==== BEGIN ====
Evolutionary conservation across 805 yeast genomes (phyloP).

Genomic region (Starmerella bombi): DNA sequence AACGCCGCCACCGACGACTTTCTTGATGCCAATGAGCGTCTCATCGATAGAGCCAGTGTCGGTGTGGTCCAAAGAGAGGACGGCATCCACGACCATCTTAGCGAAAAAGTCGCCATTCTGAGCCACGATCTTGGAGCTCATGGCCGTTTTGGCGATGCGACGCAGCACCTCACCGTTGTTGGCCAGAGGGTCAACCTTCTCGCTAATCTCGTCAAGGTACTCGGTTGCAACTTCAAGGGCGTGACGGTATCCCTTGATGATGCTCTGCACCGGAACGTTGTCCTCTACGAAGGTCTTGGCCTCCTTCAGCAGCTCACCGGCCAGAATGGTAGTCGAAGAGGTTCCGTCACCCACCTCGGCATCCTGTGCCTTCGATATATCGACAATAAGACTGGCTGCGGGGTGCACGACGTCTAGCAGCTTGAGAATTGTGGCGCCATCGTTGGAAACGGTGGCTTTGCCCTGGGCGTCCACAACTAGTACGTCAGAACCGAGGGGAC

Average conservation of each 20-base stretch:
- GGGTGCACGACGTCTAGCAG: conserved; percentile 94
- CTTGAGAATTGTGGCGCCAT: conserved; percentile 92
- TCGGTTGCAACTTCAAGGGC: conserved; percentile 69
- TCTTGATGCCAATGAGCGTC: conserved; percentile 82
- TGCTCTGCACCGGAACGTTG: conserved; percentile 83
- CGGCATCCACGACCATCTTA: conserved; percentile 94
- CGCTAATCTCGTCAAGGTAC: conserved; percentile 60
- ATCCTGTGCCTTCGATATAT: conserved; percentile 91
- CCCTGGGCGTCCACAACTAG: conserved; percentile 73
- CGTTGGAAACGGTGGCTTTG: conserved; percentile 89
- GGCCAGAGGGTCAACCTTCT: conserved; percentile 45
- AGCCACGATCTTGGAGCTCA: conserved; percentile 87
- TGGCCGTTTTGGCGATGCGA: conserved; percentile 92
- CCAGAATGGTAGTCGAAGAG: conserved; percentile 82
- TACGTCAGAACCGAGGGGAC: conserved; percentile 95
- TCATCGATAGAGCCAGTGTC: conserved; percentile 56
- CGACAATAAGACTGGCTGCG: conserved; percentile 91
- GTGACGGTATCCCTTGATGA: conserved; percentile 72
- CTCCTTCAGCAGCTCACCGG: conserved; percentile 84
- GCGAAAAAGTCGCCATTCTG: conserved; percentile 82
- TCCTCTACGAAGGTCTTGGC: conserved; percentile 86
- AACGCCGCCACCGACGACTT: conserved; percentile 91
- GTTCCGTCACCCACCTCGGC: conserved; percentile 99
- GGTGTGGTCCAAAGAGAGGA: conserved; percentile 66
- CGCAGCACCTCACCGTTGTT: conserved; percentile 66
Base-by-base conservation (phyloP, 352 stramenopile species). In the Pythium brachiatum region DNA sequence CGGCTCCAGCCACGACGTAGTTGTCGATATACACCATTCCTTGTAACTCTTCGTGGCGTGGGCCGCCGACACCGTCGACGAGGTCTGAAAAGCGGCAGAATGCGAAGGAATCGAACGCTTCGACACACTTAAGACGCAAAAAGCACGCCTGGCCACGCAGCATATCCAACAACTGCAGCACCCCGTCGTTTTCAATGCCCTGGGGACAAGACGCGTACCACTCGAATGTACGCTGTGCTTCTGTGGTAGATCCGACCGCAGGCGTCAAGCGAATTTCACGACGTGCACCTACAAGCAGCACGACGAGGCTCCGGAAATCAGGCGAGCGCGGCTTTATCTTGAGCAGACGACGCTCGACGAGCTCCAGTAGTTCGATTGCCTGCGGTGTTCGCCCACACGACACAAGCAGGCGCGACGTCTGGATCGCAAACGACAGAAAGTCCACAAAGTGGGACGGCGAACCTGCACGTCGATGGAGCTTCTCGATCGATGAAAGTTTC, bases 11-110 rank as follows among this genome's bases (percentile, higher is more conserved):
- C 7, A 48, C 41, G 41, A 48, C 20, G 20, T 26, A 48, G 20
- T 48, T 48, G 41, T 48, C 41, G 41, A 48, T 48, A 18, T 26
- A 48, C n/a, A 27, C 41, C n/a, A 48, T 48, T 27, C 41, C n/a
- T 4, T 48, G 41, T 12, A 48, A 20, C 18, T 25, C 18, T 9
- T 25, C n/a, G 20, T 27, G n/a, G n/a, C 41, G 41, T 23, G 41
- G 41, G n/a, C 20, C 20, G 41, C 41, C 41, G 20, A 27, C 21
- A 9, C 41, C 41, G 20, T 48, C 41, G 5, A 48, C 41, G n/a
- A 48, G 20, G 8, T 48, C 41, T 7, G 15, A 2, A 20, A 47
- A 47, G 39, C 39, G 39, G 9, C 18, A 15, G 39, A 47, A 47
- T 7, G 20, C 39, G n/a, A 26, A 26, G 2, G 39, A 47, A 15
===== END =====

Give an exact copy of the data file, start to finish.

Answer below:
Evolutionary conservation across 805 yeast genomes (phyloP).

Genomic region (Starmerella bombi): DNA sequence AACGCCGCCACCGACGACTTTCTTGATGCCAATGAGCGTCTCATCGATAGAGCCAGTGTCGGTGTGGTCCAAAGAGAGGACGGCATCCACGACCATCTTAGCGAAAAAGTCGCCATTCTGAGCCACGATCTTGGAGCTCATGGCCGTTTTGGCGATGCGACGCAGCACCTCACCGTTGTTGGCCAGAGGGTCAACCTTCTCGCTAATCTCGTCAAGGTACTCGGTTGCAACTTCAAGGGCGTGACGGTATCCCTTGATGATGCTCTGCACCGGAACGTTGTCCTCTACGAAGGTCTTGGCCTCCTTCAGCAGCTCACCGGCCAGAATGGTAGTCGAAGAGGTTCCGTCACCCACCTCGGCATCCTGTGCCTTCGATATATCGACAATAAGACTGGCTGCGGGGTGCACGACGTCTAGCAGCTTGAGAATTGTGGCGCCATCGTTGGAAACGGTGGCTTTGCCCTGGGCGTCCACAACTAGTACGTCAGAACCGAGGGGAC

Average conservation of each 20-base stretch:
- GGGTGCACGACGTCTAGCAG: conserved; percentile 94
- CTTGAGAATTGTGGCGCCAT: conserved; percentile 92
- TCGGTTGCAACTTCAAGGGC: conserved; percentile 69
- TCTTGATGCCAATGAGCGTC: conserved; percentile 82
- TGCTCTGCACCGGAACGTTG: conserved; percentile 83
- CGGCATCCACGACCATCTTA: conserved; percentile 94
- CGCTAATCTCGTCAAGGTAC: conserved; percentile 60
- ATCCTGTGCCTTCGATATAT: conserved; percentile 91
- CCCTGGGCGTCCACAACTAG: conserved; percentile 73
- CGTTGGAAACGGTGGCTTTG: conserved; percentile 89
- GGCCAGAGGGTCAACCTTCT: conserved; percentile 45
- AGCCACGATCTTGGAGCTCA: conserved; percentile 87
- TGGCCGTTTTGGCGATGCGA: conserved; percentile 92
- CCAGAATGGTAGTCGAAGAG: conserved; percentile 82
- TACGTCAGAACCGAGGGGAC: conserved; percentile 95
- TCATCGATAGAGCCAGTGTC: conserved; percentile 56
- CGACAATAAGACTGGCTGCG: conserved; percentile 91
- GTGACGGTATCCCTTGATGA: conserved; percentile 72
- CTCCTTCAGCAGCTCACCGG: conserved; percentile 84
- GCGAAAAAGTCGCCATTCTG: conserved; percentile 82
- TCCTCTACGAAGGTCTTGGC: conserved; percentile 86
- AACGCCGCCACCGACGACTT: conserved; percentile 91
- GTTCCGTCACCCACCTCGGC: conserved; percentile 99
- GGTGTGGTCCAAAGAGAGGA: conserved; percentile 66
- CGCAGCACCTCACCGTTGTT: conserved; percentile 66
Base-by-base conservation (phyloP, 352 stramenopile species). In the Pythium brachiatum region DNA sequence CGGCTCCAGCCACGACGTAGTTGTCGATATACACCATTCCTTGTAACTCTTCGTGGCGTGGGCCGCCGACACCGTCGACGAGGTCTGAAAAGCGGCAGAATGCGAAGGAATCGAACGCTTCGACACACTTAAGACGCAAAAAGCACGCCTGGCCACGCAGCATATCCAACAACTGCAGCACCCCGTCGTTTTCAATGCCCTGGGGACAAGACGCGTACCACTCGAATGTACGCTGTGCTTCTGTGGTAGATCCGACCGCAGGCGTCAAGCGAATTTCACGACGTGCACCTACAAGCAGCACGACGAGGCTCCGGAAATCAGGCGAGCGCGGCTTTATCTTGAGCAGACGACGCTCGACGAGCTCCAGTAGTTCGATTGCCTGCGGTGTTCGCCCACACGACACAAGCAGGCGCGACGTCTGGATCGCAAACGACAGAAAGTCCACAAAGTGGGACGGCGAACCTGCACGTCGATGGAGCTTCTCGATCGATGAAAGTTTC, bases 11-110 rank as follows among this genome's bases (percentile, higher is more conserved):
- C 7, A 48, C 41, G 41, A 48, C 20, G 20, T 26, A 48, G 20
- T 48, T 48, G 41, T 48, C 41, G 41, A 48, T 48, A 18, T 26
- A 48, C n/a, A 27, C 41, C n/a, A 48, T 48, T 27, C 41, C n/a
- T 4, T 48, G 41, T 12, A 48, A 20, C 18, T 25, C 18, T 9
- T 25, C n/a, G 20, T 27, G n/a, G n/a, C 41, G 41, T 23, G 41
- G 41, G n/a, C 20, C 20, G 41, C 41, C 41, G 20, A 27, C 21
- A 9, C 41, C 41, G 20, T 48, C 41, G 5, A 48, C 41, G n/a
- A 48, G 20, G 8, T 48, C 41, T 7, G 15, A 2, A 20, A 47
- A 47, G 39, C 39, G 39, G 9, C 18, A 15, G 39, A 47, A 47
- T 7, G 20, C 39, G n/a, A 26, A 26, G 2, G 39, A 47, A 15